Why do I bring up these two historical accounts? Because most of the time, when we talk about the Parable of the Good Samaritan and we focus attention on the Priest and Levite, we tend to see only their seeming callousness and lack of compassion for the man beset by robbers.
If we look at their situation more closely though, we begin to see that theirs wasn’t so much a lack of compassion and care for the poor man (Priests and Levites were generally good men themselves), but a lack of creativity in showing that concern. It was a lack born out of fear.
Both the Priest and Levite were temple dignitaries who simply couldn’t get out of the straightjacket in which their piety and devotion had imprisoned them. Both were on their way to perform their ritual duties in the Temple, which they would not have been able to do had they touched someone or something unclean—like blood, or God-forbid, a corpse.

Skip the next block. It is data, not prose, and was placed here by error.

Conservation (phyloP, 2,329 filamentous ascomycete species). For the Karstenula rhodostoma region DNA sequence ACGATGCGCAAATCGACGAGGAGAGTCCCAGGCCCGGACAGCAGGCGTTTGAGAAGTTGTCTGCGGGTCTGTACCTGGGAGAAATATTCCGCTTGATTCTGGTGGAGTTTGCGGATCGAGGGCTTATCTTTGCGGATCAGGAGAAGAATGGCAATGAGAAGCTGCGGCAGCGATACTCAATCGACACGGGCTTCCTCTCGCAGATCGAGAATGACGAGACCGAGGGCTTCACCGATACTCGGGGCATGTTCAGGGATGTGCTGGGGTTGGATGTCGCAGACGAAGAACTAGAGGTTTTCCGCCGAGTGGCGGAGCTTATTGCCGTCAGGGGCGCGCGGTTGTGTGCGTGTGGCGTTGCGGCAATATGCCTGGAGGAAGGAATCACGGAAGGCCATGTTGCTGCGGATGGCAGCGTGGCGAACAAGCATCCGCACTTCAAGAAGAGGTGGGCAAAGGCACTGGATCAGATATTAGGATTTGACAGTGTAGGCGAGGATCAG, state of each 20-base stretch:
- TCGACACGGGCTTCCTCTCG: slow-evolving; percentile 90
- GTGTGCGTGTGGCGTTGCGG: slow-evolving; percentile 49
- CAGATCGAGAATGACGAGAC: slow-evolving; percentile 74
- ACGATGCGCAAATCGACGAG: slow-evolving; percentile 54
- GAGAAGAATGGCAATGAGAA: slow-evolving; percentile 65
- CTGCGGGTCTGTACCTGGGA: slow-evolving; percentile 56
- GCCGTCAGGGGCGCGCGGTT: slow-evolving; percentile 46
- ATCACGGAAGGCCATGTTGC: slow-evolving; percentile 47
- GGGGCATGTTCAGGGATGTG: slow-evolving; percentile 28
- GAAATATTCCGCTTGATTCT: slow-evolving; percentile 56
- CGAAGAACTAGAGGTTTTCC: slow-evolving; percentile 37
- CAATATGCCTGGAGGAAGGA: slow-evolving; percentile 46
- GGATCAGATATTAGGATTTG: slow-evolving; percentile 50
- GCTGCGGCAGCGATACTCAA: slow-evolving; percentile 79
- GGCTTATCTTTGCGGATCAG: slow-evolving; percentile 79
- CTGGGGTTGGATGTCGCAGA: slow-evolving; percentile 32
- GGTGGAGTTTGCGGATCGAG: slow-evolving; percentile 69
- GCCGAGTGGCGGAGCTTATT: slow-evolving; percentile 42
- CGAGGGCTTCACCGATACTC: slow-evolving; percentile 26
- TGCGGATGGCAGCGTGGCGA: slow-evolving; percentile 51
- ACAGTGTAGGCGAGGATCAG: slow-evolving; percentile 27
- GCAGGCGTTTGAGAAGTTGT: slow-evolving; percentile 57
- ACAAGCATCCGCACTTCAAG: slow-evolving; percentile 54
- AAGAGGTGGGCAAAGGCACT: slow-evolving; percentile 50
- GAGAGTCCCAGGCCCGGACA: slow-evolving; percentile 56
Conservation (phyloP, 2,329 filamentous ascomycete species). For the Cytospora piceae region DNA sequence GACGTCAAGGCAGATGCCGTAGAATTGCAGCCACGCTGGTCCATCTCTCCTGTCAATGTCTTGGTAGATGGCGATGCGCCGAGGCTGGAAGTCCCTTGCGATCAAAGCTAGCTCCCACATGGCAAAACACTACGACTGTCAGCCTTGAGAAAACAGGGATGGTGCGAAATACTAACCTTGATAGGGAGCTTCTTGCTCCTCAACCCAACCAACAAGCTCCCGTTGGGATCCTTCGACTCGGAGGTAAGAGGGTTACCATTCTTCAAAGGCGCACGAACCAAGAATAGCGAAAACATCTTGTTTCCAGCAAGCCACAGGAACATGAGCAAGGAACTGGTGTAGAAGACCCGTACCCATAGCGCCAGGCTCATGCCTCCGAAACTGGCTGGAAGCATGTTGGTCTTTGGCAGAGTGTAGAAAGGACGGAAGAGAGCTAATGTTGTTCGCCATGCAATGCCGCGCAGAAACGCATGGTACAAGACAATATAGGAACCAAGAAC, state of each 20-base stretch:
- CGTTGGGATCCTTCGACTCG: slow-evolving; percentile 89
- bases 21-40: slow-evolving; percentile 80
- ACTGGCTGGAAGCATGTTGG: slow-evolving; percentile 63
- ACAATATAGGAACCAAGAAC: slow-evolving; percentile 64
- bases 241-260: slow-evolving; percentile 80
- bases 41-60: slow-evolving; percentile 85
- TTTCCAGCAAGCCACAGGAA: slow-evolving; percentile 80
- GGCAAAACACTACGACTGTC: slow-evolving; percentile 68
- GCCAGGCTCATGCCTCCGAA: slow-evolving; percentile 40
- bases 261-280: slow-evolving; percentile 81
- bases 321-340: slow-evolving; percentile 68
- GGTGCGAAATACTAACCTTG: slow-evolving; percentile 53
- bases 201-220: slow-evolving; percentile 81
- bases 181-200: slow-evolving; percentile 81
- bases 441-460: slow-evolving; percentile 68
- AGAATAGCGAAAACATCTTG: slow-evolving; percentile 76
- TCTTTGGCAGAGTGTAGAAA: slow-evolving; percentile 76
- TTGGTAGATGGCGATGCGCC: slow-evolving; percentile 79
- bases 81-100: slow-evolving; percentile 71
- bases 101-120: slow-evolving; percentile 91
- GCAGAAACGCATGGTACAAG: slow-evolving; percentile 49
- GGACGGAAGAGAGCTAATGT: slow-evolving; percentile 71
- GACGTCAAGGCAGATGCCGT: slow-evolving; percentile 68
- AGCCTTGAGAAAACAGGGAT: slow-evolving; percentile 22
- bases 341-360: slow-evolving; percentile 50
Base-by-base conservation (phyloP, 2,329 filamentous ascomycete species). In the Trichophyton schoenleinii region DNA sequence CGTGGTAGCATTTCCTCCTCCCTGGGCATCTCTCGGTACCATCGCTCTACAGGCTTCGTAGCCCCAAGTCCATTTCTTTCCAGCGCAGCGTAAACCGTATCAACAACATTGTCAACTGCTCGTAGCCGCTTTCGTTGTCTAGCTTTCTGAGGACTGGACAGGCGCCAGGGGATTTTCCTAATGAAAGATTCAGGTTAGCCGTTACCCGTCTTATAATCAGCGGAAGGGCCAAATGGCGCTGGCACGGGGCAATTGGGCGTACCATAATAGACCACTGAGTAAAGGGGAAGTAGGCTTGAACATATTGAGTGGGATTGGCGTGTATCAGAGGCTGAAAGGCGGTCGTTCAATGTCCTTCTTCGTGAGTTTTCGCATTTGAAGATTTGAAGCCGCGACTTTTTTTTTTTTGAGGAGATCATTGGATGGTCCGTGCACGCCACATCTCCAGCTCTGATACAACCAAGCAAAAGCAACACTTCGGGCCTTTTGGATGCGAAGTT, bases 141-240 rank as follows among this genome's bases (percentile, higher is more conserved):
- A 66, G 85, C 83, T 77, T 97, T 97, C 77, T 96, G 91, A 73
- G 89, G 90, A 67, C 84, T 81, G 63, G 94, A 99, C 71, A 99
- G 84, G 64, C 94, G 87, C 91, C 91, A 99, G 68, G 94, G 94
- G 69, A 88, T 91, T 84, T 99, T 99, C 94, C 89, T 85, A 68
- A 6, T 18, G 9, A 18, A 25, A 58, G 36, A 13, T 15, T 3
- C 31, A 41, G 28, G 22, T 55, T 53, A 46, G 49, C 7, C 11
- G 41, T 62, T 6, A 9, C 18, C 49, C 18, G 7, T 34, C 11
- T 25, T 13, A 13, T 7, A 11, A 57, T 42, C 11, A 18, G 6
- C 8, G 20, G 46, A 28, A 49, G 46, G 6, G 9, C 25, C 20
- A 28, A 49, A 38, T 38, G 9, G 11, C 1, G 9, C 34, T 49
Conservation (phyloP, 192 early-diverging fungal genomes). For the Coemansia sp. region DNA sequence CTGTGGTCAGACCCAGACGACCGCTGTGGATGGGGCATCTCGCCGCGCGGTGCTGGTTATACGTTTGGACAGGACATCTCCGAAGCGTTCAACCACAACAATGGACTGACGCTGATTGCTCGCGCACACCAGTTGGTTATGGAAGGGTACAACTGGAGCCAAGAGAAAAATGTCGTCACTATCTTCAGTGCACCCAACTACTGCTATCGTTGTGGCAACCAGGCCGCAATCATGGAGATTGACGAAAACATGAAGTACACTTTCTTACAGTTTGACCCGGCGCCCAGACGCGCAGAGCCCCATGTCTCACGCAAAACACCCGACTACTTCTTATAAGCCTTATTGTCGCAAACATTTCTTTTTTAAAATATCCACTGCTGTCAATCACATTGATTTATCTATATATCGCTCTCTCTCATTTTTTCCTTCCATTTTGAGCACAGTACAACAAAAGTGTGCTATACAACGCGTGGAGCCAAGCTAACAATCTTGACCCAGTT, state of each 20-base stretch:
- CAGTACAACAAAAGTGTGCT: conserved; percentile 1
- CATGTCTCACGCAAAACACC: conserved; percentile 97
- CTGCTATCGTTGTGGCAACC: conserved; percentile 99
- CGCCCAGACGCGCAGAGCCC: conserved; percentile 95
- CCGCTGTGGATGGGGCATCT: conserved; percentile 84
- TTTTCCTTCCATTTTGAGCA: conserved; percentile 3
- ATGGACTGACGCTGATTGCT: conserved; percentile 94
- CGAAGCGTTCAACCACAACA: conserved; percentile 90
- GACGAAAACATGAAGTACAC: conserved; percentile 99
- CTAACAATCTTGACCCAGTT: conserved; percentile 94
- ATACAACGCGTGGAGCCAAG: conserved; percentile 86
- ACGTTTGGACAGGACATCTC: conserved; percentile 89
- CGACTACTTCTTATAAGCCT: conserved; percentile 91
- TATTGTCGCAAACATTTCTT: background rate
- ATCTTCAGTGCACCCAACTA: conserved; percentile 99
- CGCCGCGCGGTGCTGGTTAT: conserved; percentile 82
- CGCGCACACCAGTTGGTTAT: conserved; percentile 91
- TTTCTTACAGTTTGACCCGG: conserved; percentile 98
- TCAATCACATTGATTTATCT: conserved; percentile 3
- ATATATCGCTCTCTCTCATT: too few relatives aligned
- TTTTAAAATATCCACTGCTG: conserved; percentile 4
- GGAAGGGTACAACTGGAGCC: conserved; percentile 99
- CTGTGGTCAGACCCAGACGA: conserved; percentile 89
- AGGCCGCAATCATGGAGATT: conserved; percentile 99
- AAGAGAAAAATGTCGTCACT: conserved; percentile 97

Contrast their attitude to the Samaritan who not only helped, but went out of his way to secure the wounded man’s continued well-being. Or contrast their attitude to that of Jesus who healed on the Sabbath, who let his disciples pick grains when they were hungry, and who proclaimed that religious ritual was made for man, and not the other way around.
Love can only be truly creative, we can only be truly creative, we can only be truly useful to the church and be of genuine assistance to those we shall be ministering to, if we learn to overcome our fear. Not later on as priests, but now, as students discerning and preparing for the priesthood!